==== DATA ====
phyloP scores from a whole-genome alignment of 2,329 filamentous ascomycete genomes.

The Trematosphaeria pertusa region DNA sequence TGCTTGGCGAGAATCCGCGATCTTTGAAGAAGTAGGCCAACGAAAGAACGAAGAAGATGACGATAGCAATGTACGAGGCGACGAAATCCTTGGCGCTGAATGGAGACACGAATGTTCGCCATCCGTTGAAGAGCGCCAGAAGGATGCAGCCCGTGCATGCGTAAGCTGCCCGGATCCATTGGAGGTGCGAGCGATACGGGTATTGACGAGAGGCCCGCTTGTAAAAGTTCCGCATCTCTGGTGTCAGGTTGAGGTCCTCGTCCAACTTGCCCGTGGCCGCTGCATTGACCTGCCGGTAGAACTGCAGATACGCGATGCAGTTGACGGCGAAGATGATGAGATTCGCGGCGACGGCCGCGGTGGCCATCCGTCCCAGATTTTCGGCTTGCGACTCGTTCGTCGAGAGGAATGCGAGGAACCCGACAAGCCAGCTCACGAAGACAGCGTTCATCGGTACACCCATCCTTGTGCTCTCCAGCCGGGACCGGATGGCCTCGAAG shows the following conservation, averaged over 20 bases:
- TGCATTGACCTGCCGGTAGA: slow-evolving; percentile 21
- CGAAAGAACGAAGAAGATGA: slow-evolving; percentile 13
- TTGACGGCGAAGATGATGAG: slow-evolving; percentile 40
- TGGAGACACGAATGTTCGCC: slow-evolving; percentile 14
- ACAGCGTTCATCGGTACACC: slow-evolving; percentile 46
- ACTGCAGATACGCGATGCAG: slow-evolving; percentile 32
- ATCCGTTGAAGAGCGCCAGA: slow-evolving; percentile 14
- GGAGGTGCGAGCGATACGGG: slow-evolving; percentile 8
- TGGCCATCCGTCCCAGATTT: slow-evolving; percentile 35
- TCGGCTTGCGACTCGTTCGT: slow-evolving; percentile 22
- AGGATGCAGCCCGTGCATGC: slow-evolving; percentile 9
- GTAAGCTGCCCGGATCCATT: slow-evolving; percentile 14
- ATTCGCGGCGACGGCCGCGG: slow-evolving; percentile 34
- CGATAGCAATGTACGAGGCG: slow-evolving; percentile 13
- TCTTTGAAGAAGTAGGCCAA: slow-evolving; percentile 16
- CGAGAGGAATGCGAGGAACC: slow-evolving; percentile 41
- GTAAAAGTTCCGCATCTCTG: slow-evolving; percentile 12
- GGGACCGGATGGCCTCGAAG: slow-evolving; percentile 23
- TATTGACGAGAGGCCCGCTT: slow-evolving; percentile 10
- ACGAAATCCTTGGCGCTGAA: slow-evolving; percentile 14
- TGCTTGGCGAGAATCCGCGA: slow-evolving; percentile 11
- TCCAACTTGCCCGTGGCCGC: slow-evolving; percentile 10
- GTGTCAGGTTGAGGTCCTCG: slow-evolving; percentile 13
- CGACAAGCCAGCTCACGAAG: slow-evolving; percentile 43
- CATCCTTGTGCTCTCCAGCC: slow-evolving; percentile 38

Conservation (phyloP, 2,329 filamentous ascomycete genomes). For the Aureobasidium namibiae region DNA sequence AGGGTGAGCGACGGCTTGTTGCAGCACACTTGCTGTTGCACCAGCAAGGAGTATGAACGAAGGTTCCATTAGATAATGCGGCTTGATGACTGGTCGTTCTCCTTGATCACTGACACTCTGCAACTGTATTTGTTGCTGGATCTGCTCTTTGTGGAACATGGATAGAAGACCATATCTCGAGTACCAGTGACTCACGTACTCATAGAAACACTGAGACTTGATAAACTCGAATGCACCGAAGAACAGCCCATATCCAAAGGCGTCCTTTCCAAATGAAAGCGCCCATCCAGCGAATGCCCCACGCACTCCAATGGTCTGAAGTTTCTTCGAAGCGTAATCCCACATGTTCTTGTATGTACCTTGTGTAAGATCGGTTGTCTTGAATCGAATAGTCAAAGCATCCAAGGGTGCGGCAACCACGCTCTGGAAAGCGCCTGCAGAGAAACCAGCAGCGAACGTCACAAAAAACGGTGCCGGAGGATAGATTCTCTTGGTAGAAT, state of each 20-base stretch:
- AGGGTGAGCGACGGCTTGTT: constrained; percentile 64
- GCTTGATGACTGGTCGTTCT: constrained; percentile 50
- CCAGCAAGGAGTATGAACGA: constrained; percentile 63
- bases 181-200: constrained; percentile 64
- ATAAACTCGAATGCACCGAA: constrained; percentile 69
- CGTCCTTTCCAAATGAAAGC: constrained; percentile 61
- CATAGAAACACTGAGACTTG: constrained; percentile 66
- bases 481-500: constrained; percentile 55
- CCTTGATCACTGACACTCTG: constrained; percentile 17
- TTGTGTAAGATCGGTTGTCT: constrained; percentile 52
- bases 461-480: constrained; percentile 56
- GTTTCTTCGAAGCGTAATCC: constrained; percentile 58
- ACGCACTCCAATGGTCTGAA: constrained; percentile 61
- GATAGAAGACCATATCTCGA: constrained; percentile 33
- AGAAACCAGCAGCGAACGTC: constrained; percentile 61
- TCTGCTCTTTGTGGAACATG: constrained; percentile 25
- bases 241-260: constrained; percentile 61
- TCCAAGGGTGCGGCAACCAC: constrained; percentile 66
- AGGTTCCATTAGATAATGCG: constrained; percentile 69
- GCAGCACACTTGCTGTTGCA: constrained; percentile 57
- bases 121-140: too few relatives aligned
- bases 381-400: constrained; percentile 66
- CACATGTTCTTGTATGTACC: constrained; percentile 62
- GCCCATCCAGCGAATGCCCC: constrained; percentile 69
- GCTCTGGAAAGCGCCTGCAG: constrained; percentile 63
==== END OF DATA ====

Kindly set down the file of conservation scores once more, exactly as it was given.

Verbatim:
phyloP scores from a whole-genome alignment of 2,329 filamentous ascomycete genomes.

The Trematosphaeria pertusa region DNA sequence TGCTTGGCGAGAATCCGCGATCTTTGAAGAAGTAGGCCAACGAAAGAACGAAGAAGATGACGATAGCAATGTACGAGGCGACGAAATCCTTGGCGCTGAATGGAGACACGAATGTTCGCCATCCGTTGAAGAGCGCCAGAAGGATGCAGCCCGTGCATGCGTAAGCTGCCCGGATCCATTGGAGGTGCGAGCGATACGGGTATTGACGAGAGGCCCGCTTGTAAAAGTTCCGCATCTCTGGTGTCAGGTTGAGGTCCTCGTCCAACTTGCCCGTGGCCGCTGCATTGACCTGCCGGTAGAACTGCAGATACGCGATGCAGTTGACGGCGAAGATGATGAGATTCGCGGCGACGGCCGCGGTGGCCATCCGTCCCAGATTTTCGGCTTGCGACTCGTTCGTCGAGAGGAATGCGAGGAACCCGACAAGCCAGCTCACGAAGACAGCGTTCATCGGTACACCCATCCTTGTGCTCTCCAGCCGGGACCGGATGGCCTCGAAG shows the following conservation, averaged over 20 bases:
- TGCATTGACCTGCCGGTAGA: slow-evolving; percentile 21
- CGAAAGAACGAAGAAGATGA: slow-evolving; percentile 13
- TTGACGGCGAAGATGATGAG: slow-evolving; percentile 40
- TGGAGACACGAATGTTCGCC: slow-evolving; percentile 14
- ACAGCGTTCATCGGTACACC: slow-evolving; percentile 46
- ACTGCAGATACGCGATGCAG: slow-evolving; percentile 32
- ATCCGTTGAAGAGCGCCAGA: slow-evolving; percentile 14
- GGAGGTGCGAGCGATACGGG: slow-evolving; percentile 8
- TGGCCATCCGTCCCAGATTT: slow-evolving; percentile 35
- TCGGCTTGCGACTCGTTCGT: slow-evolving; percentile 22
- AGGATGCAGCCCGTGCATGC: slow-evolving; percentile 9
- GTAAGCTGCCCGGATCCATT: slow-evolving; percentile 14
- ATTCGCGGCGACGGCCGCGG: slow-evolving; percentile 34
- CGATAGCAATGTACGAGGCG: slow-evolving; percentile 13
- TCTTTGAAGAAGTAGGCCAA: slow-evolving; percentile 16
- CGAGAGGAATGCGAGGAACC: slow-evolving; percentile 41
- GTAAAAGTTCCGCATCTCTG: slow-evolving; percentile 12
- GGGACCGGATGGCCTCGAAG: slow-evolving; percentile 23
- TATTGACGAGAGGCCCGCTT: slow-evolving; percentile 10
- ACGAAATCCTTGGCGCTGAA: slow-evolving; percentile 14
- TGCTTGGCGAGAATCCGCGA: slow-evolving; percentile 11
- TCCAACTTGCCCGTGGCCGC: slow-evolving; percentile 10
- GTGTCAGGTTGAGGTCCTCG: slow-evolving; percentile 13
- CGACAAGCCAGCTCACGAAG: slow-evolving; percentile 43
- CATCCTTGTGCTCTCCAGCC: slow-evolving; percentile 38

Conservation (phyloP, 2,329 filamentous ascomycete genomes). For the Aureobasidium namibiae region DNA sequence AGGGTGAGCGACGGCTTGTTGCAGCACACTTGCTGTTGCACCAGCAAGGAGTATGAACGAAGGTTCCATTAGATAATGCGGCTTGATGACTGGTCGTTCTCCTTGATCACTGACACTCTGCAACTGTATTTGTTGCTGGATCTGCTCTTTGTGGAACATGGATAGAAGACCATATCTCGAGTACCAGTGACTCACGTACTCATAGAAACACTGAGACTTGATAAACTCGAATGCACCGAAGAACAGCCCATATCCAAAGGCGTCCTTTCCAAATGAAAGCGCCCATCCAGCGAATGCCCCACGCACTCCAATGGTCTGAAGTTTCTTCGAAGCGTAATCCCACATGTTCTTGTATGTACCTTGTGTAAGATCGGTTGTCTTGAATCGAATAGTCAAAGCATCCAAGGGTGCGGCAACCACGCTCTGGAAAGCGCCTGCAGAGAAACCAGCAGCGAACGTCACAAAAAACGGTGCCGGAGGATAGATTCTCTTGGTAGAAT, state of each 20-base stretch:
- AGGGTGAGCGACGGCTTGTT: constrained; percentile 64
- GCTTGATGACTGGTCGTTCT: constrained; percentile 50
- CCAGCAAGGAGTATGAACGA: constrained; percentile 63
- bases 181-200: constrained; percentile 64
- ATAAACTCGAATGCACCGAA: constrained; percentile 69
- CGTCCTTTCCAAATGAAAGC: constrained; percentile 61
- CATAGAAACACTGAGACTTG: constrained; percentile 66
- bases 481-500: constrained; percentile 55
- CCTTGATCACTGACACTCTG: constrained; percentile 17
- TTGTGTAAGATCGGTTGTCT: constrained; percentile 52
- bases 461-480: constrained; percentile 56
- GTTTCTTCGAAGCGTAATCC: constrained; percentile 58
- ACGCACTCCAATGGTCTGAA: constrained; percentile 61
- GATAGAAGACCATATCTCGA: constrained; percentile 33
- AGAAACCAGCAGCGAACGTC: constrained; percentile 61
- TCTGCTCTTTGTGGAACATG: constrained; percentile 25
- bases 241-260: constrained; percentile 61
- TCCAAGGGTGCGGCAACCAC: constrained; percentile 66
- AGGTTCCATTAGATAATGCG: constrained; percentile 69
- GCAGCACACTTGCTGTTGCA: constrained; percentile 57
- bases 121-140: too few relatives aligned
- bases 381-400: constrained; percentile 66
- CACATGTTCTTGTATGTACC: constrained; percentile 62
- GCCCATCCAGCGAATGCCCC: constrained; percentile 69
- GCTCTGGAAAGCGCCTGCAG: constrained; percentile 63